The Latest Celeb Beauty Trend For Smoother Skin … Piercing

Botox and fillers aren’t the only skin-beautifiers to work their magic via contact with sharp objects. The rising tide of derma-rollers and spiky new face patches allows users to “micro-needle” at home, without the assistance of an esthetician or dermatologist.

With the promise of boosting collagen production and deeper delivery of serums and moisturizers, micro-needling started to gain traction in the US about two years ago. It’s considered an offshoot of France’s mesotherapy, a technique that involves injections of vitamins, plant extracts and homeopathic meds into the mesoderm (the layer of tissue just beneath the skin) to dissolve fat and cellulite and tighten facial contours.

In contrast, micro-needling merely pierces the skin, just enough to open the pores to allow products to sink in. The microscopic wounds, meanwhile, trigger the growth of collagen in the skin. When it’s combined with radio frequency, as it is in a derm’s office, micro-needling is said to yield impressive results in scar and stretch-mark reduction.

San Francisco-based skin doc Kathy Fields, half of the dual-derm team behind the Rodan + Fields treatment line, says micro-needling is on point. “I just attended the American Academy of Dermatology meeting in March,” she says, “and I can tell you, it’s bigger than ever.”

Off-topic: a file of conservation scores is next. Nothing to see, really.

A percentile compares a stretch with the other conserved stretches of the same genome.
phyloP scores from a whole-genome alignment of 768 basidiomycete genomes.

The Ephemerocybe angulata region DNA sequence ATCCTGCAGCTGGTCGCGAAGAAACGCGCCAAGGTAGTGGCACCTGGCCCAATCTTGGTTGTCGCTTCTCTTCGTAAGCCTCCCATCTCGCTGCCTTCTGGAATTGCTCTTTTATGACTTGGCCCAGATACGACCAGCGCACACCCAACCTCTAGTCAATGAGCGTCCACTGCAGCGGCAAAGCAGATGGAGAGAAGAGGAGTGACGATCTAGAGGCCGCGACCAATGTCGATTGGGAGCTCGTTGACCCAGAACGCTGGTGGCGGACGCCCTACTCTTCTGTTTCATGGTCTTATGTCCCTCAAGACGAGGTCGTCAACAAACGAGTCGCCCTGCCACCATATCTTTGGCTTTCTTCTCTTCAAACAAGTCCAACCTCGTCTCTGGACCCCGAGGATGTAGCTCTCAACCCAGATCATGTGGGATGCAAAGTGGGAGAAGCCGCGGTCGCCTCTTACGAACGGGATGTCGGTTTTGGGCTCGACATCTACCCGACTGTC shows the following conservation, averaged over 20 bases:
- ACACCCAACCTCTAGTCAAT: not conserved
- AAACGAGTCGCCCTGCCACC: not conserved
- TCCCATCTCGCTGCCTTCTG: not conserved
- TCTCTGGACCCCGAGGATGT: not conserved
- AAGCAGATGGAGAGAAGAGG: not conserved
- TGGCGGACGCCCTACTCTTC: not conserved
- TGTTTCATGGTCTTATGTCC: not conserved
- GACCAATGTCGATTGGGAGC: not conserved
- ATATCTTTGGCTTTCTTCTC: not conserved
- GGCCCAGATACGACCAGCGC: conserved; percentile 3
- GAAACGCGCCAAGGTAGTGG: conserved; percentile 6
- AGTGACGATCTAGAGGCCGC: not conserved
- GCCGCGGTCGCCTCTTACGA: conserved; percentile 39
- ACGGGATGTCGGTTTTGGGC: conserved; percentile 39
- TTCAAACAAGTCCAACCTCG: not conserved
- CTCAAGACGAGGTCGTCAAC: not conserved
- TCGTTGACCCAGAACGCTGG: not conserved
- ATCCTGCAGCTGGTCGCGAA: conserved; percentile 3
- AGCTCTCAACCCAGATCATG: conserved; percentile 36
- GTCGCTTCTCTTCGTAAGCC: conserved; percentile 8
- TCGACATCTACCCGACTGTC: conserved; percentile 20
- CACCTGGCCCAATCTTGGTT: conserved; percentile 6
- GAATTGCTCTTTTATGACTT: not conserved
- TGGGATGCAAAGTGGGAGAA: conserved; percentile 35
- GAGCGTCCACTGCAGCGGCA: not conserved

Fields and her partner offer micro-needling in their practices and also market the AMP MD system, featuring a home dermaroller and retinol-laced serum. “The first time you use it, you might feel a little ‘ouch,’” says Fields. “But you’ll quickly adapt.”

The key differences between in-office micro-needling and DIY derma-rollers are the style of piercing — machine versus manual — and the size of the needles. While pro needles range from 0.5 to 2 millimeters, those in home devices clock in at 0.2 millimeters.


Despite the short needles, New York derm Paul Frank isn’t a fan of haphazard home rolling. “The tracks are laid down unevenly,” he says. “That uneven traumatization of the skin can result in poor healing.”

A London import — 111Skin’s Meso Infusion Micro Mask, with hyaluronic acid and vitamin C — was created to mimic mesotherapy treatments offered at the company’s Harley Street clinic. The take-home “mask” comprises multiple patches shaped to fit expression areas, which breed crow’s feet and frown lines.

In the future, those patches could also drift south. “We’re producing masks for areas blighted with cellulite and have seen incredible results,” says founder Yannis Alexandrides, MD, a plastic surgeon. “I believe the future of skin care is advanced science applied to products that are easy to use at home.”


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